In a word, no, unless you’re a no-name challenger.

In Robert Houk’s “As I See It” column, which appeared in yesterday’s Johnson City Press, Houk decided to criticize incumbents, both past and present, for “ducking” debates. He actually stated that it “does a disservice to the intelligence of the voters.”

Intelligent voters know how to look up an incumbent’s voting record. An intelligent voter reads the newspaper (probably several to weed out the biased junk). An intelligent voter doesn’t pay a bit of attention to campaign ads or debates in which answers to questions are packaged, buffed, and filled with enough crap to run a manure factory for at least several days. The Presidential debates, for example were nothing but a bunch of slick politicians saying exactly what they thought they needed to say to get votes. There’s not a lot different in local politics.

Look, I like debates. I’m a political junkie – that much you know – so I thoroughly enjoy sifting through the excrement and comparing it to what the candidates have actually done in office. Maybe that’s the plus of having debates – seeing who lies about what.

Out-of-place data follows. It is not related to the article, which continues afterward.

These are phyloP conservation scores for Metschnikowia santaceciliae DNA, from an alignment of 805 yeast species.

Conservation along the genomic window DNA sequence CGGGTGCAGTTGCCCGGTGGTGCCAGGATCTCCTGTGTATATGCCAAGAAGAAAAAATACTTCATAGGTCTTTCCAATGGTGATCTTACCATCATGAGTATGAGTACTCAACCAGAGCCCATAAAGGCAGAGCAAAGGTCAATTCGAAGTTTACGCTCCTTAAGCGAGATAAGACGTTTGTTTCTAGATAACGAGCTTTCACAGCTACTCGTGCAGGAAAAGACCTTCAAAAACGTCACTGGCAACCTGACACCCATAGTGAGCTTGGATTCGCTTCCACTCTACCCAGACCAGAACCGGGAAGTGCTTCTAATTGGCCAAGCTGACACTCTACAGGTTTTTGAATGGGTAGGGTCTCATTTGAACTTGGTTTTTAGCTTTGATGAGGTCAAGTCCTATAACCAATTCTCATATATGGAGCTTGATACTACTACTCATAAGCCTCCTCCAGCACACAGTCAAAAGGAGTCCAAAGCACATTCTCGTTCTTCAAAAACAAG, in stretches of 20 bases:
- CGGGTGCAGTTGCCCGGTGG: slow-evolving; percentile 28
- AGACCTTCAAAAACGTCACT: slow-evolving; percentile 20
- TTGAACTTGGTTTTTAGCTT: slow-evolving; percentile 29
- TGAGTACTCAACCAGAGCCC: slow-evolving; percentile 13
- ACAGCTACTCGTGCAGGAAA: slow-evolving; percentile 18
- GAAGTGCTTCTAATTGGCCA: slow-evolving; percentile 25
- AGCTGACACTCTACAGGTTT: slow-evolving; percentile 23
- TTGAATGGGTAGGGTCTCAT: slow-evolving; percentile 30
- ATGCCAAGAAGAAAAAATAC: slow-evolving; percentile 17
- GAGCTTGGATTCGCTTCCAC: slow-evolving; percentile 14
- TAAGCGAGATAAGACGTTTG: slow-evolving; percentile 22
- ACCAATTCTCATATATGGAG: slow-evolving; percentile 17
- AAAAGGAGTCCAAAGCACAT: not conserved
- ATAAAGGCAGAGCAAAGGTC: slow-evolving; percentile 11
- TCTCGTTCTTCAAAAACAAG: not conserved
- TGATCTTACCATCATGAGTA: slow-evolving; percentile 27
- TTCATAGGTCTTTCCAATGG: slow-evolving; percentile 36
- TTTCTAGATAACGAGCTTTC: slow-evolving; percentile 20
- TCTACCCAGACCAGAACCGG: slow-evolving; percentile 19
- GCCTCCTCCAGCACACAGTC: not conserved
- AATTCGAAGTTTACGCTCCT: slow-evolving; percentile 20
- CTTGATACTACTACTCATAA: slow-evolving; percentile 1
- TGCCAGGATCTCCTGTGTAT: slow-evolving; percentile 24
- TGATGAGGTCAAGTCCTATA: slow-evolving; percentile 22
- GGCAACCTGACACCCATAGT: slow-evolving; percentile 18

The fact is that debates offer little more than free advertising for challengers lacking name recognition. Incumbents aren’t being sneaky by not attending debates; they’re being smart. When any Joe with half a brain can track down an incumbent’s voting record, there’s nothing underhanded about not giving your challenger free press.

I often root for the no-name underdog (Ron Paul, anyone?), so the free advertising of debates often benefit my candidate. To say, however, that incumbents are “insulting the intelligence of the voters” by not debating is just silly. I’m smart enough to pick a candidate with or without a worthless debate, and so are you.

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